The margins are sometimes impossibly thin. Liverpool and Chelsea have met four times this season and drawn four times. But in each of the two cup finals, Liverpool have won on penalties.
The Reds have another taste of glory and can enjoy more; Chelsea has nothing. This wasn’t exactly the 22-shot marathon of February’s League Cup final, but it took 14 shots here to separate the sides, Liverpool’s GK Alisson finally saving Chelsea’s Mason Mount before the unlikely figure of the Reserve left-back Kostas Tsimikas will win the FA Cup for Liverpool.
150 years since the first FA Cup Final, this was a day for history: the first 0-0 draw in an FA Cup Final at Wembley Stadium (albeit the fifth overall) and the first penalty shoot-out in the FA Cup Final at Wembley (albeit third overall). It was also the first FA Cup win for Liverpool manager Jürgen Klopp; by winning both domestic Cups this season, he has begun to answer the objection that, despite Liverpool’s obvious brilliance, he hasn’t really won many trophies there. That’s four major trophies now, with the possibility of two more coming this season.
And that, perhaps, is the true meaning of Liverpool’s victory. When Edouard Mendy saved his Senegal teammate Sadio Mané to take the shootout to sudden death, there was a distinct sense of danger. No team has reached this stage of the season before with hopes of a quadruple (Champions League, Premier League, League Cup and FA Cup) still alive, but given that Manchester City are clear favorites for the Premier League However, the prospect of Liverpool ending the season with the less prestigious of England’s two domestic trophies seemed very real, and that creates a pressure of its own.
However, there were consequences to the victory. Mohamed Salah was forced out in the first half with a groin injury and Virgil van Dijk broke through at the end of regulation time. There must be doubts about the form of both for the two remaining games of the League and also for the Champions League final against Real Madrid in fifteen days.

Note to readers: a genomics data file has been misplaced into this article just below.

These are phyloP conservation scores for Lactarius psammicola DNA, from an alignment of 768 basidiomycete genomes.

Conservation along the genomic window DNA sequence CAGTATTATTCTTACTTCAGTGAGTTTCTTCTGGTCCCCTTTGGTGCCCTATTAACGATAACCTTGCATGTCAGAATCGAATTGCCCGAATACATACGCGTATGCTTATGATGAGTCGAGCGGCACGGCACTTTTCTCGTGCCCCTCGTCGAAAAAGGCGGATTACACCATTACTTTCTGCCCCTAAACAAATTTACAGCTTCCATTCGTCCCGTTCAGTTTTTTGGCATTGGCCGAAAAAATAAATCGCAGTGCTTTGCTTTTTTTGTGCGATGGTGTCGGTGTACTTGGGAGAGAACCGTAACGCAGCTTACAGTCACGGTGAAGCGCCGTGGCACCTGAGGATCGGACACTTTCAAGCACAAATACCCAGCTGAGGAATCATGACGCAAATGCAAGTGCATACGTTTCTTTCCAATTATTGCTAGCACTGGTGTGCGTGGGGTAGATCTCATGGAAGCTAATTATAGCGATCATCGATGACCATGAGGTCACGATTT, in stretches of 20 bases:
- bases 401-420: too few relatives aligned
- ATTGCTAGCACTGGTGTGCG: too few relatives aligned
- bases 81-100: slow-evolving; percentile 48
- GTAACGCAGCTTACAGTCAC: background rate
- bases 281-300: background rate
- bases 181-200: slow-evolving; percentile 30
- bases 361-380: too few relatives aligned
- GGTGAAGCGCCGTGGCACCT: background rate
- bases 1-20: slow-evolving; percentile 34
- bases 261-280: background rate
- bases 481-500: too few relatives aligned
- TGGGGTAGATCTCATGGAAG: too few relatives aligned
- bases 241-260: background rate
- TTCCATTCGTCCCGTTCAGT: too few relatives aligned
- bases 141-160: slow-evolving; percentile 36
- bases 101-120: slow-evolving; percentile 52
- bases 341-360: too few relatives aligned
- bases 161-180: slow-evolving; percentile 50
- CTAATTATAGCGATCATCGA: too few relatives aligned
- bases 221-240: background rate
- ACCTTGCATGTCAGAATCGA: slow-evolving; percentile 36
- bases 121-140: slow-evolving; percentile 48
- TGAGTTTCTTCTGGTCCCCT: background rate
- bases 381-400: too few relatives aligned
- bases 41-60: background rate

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For Chelsea this was the end of an era. Roman Abramovich’s time as owner won’t end with a trophy in his final season, and all that’s left to play for is ensuring he qualifies for next season’s Champions League under the Todd Boehly-led consortium. Form has disintegrated in recent weeks and there are big doubts about the centre-forward position.
With Kai Havertz injured, Romelu Lukaku started but had little impact on the game, and Timo Werner was sidelined with a hamstring injury picked up in warm-ups. That left midfielder Ruben Loftus-Cheek forced into a brief and unconvincing emergency duty at centre-forward. He was then eliminated by the less prominent Ross Barkley, a strange sequence of events which in part meant the defenders had to take penalties in the penalty shootout.
However, Chelsea were not far from winning this. The two teams produced four hours of goalless football at Wembley this season, most of it absorbing, but with a distinct sense of two managers who know each other extremely well canceling each other out (although there were 58 shots).
Those opening minutes were reminiscent of the semi-final in which Liverpool had crushed Manchester City at half time. Time and time again, Luis Diaz found space, exploiting the seemingly shaky understanding between right-back Reece James and Trevoh Chalobah, on the right of the bottom three, but once that avenue was closed, it was probably Chelsea who seemed more likely to score. . Attacking midfielder Mason Mount, as always, looked the most likely to create the breakthrough, striker Christian Pulisic opened up two decent chances, while left-back Marcos Alonso, in addition to hitting the bar with a free kick from a tight angle, found space repeatedly. behind Liverpool’s Trent Alexander-Arnold.
As the game progressed, Liverpool seemed fitter. Diaz’s frustrating afternoon continued with more near misses, an effort that clipped the outside of the right post. A minute later, Andy Robertson struck hard against the left post, but Chelsea held on for extra time, at which point everything seemed curiously old-fashioned. The weariness and anxiety were evident, less because of Wembley’s famous Cumberland lawn than because both teams have played a lot of football this season, with Chelsea winning the Club World Cup and Liverpool reaching the Champions League final.
Liverpool briefly appeared to be in danger of having the kind of season that characterized Leeds under Don Revie: delving into every competition, running out and winning very little. Two trophies are in the bag now this season, two more are still possible. Liverpool need a favor from West Ham against Manchester City on Sunday, but even if the league eludes the Reds, Paris at the end of the month could offer a glorious treble of cups.
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